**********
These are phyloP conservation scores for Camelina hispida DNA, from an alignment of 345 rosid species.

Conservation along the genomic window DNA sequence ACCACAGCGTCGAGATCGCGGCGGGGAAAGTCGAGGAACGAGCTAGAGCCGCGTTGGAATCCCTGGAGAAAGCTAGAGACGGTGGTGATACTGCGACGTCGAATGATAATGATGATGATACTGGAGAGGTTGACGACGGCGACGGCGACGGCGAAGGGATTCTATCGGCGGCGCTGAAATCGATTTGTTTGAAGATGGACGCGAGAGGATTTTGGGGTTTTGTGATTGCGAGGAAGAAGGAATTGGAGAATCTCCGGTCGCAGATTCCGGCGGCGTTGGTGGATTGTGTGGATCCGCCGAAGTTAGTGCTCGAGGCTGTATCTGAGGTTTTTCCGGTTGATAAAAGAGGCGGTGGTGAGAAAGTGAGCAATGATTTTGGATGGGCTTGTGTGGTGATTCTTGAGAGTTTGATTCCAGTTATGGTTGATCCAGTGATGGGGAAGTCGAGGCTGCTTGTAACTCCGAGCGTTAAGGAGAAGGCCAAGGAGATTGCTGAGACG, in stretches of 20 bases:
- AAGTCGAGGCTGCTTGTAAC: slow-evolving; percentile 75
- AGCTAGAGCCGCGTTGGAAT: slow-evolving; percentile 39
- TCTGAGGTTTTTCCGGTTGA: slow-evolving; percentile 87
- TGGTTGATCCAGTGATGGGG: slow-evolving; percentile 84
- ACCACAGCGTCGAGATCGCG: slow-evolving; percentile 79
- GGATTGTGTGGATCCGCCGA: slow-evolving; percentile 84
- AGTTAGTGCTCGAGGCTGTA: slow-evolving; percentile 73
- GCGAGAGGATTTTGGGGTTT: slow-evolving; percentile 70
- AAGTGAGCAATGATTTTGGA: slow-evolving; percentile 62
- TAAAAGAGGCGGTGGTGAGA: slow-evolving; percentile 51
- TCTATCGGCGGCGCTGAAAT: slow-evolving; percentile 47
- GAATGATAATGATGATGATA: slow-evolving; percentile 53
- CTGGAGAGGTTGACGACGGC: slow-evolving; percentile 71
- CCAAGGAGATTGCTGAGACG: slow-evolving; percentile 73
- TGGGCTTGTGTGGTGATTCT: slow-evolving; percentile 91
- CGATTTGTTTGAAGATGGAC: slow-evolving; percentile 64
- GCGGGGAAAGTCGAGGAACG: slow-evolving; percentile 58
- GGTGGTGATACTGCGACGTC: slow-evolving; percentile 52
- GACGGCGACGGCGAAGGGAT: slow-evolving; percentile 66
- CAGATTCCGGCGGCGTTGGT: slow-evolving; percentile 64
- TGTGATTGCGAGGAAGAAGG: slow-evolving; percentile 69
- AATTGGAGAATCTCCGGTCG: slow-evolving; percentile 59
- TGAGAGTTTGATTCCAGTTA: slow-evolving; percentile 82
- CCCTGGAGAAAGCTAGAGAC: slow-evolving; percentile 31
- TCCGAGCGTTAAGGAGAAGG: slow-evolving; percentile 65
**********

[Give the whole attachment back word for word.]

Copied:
These are phyloP conservation scores for Camelina hispida DNA, from an alignment of 345 rosid species.

Conservation along the genomic window DNA sequence ACCACAGCGTCGAGATCGCGGCGGGGAAAGTCGAGGAACGAGCTAGAGCCGCGTTGGAATCCCTGGAGAAAGCTAGAGACGGTGGTGATACTGCGACGTCGAATGATAATGATGATGATACTGGAGAGGTTGACGACGGCGACGGCGACGGCGAAGGGATTCTATCGGCGGCGCTGAAATCGATTTGTTTGAAGATGGACGCGAGAGGATTTTGGGGTTTTGTGATTGCGAGGAAGAAGGAATTGGAGAATCTCCGGTCGCAGATTCCGGCGGCGTTGGTGGATTGTGTGGATCCGCCGAAGTTAGTGCTCGAGGCTGTATCTGAGGTTTTTCCGGTTGATAAAAGAGGCGGTGGTGAGAAAGTGAGCAATGATTTTGGATGGGCTTGTGTGGTGATTCTTGAGAGTTTGATTCCAGTTATGGTTGATCCAGTGATGGGGAAGTCGAGGCTGCTTGTAACTCCGAGCGTTAAGGAGAAGGCCAAGGAGATTGCTGAGACG, in stretches of 20 bases:
- AAGTCGAGGCTGCTTGTAAC: slow-evolving; percentile 75
- AGCTAGAGCCGCGTTGGAAT: slow-evolving; percentile 39
- TCTGAGGTTTTTCCGGTTGA: slow-evolving; percentile 87
- TGGTTGATCCAGTGATGGGG: slow-evolving; percentile 84
- ACCACAGCGTCGAGATCGCG: slow-evolving; percentile 79
- GGATTGTGTGGATCCGCCGA: slow-evolving; percentile 84
- AGTTAGTGCTCGAGGCTGTA: slow-evolving; percentile 73
- GCGAGAGGATTTTGGGGTTT: slow-evolving; percentile 70
- AAGTGAGCAATGATTTTGGA: slow-evolving; percentile 62
- TAAAAGAGGCGGTGGTGAGA: slow-evolving; percentile 51
- TCTATCGGCGGCGCTGAAAT: slow-evolving; percentile 47
- GAATGATAATGATGATGATA: slow-evolving; percentile 53
- CTGGAGAGGTTGACGACGGC: slow-evolving; percentile 71
- CCAAGGAGATTGCTGAGACG: slow-evolving; percentile 73
- TGGGCTTGTGTGGTGATTCT: slow-evolving; percentile 91
- CGATTTGTTTGAAGATGGAC: slow-evolving; percentile 64
- GCGGGGAAAGTCGAGGAACG: slow-evolving; percentile 58
- GGTGGTGATACTGCGACGTC: slow-evolving; percentile 52
- GACGGCGACGGCGAAGGGAT: slow-evolving; percentile 66
- CAGATTCCGGCGGCGTTGGT: slow-evolving; percentile 64
- TGTGATTGCGAGGAAGAAGG: slow-evolving; percentile 69
- AATTGGAGAATCTCCGGTCG: slow-evolving; percentile 59
- TGAGAGTTTGATTCCAGTTA: slow-evolving; percentile 82
- CCCTGGAGAAAGCTAGAGAC: slow-evolving; percentile 31
- TCCGAGCGTTAAGGAGAAGG: slow-evolving; percentile 65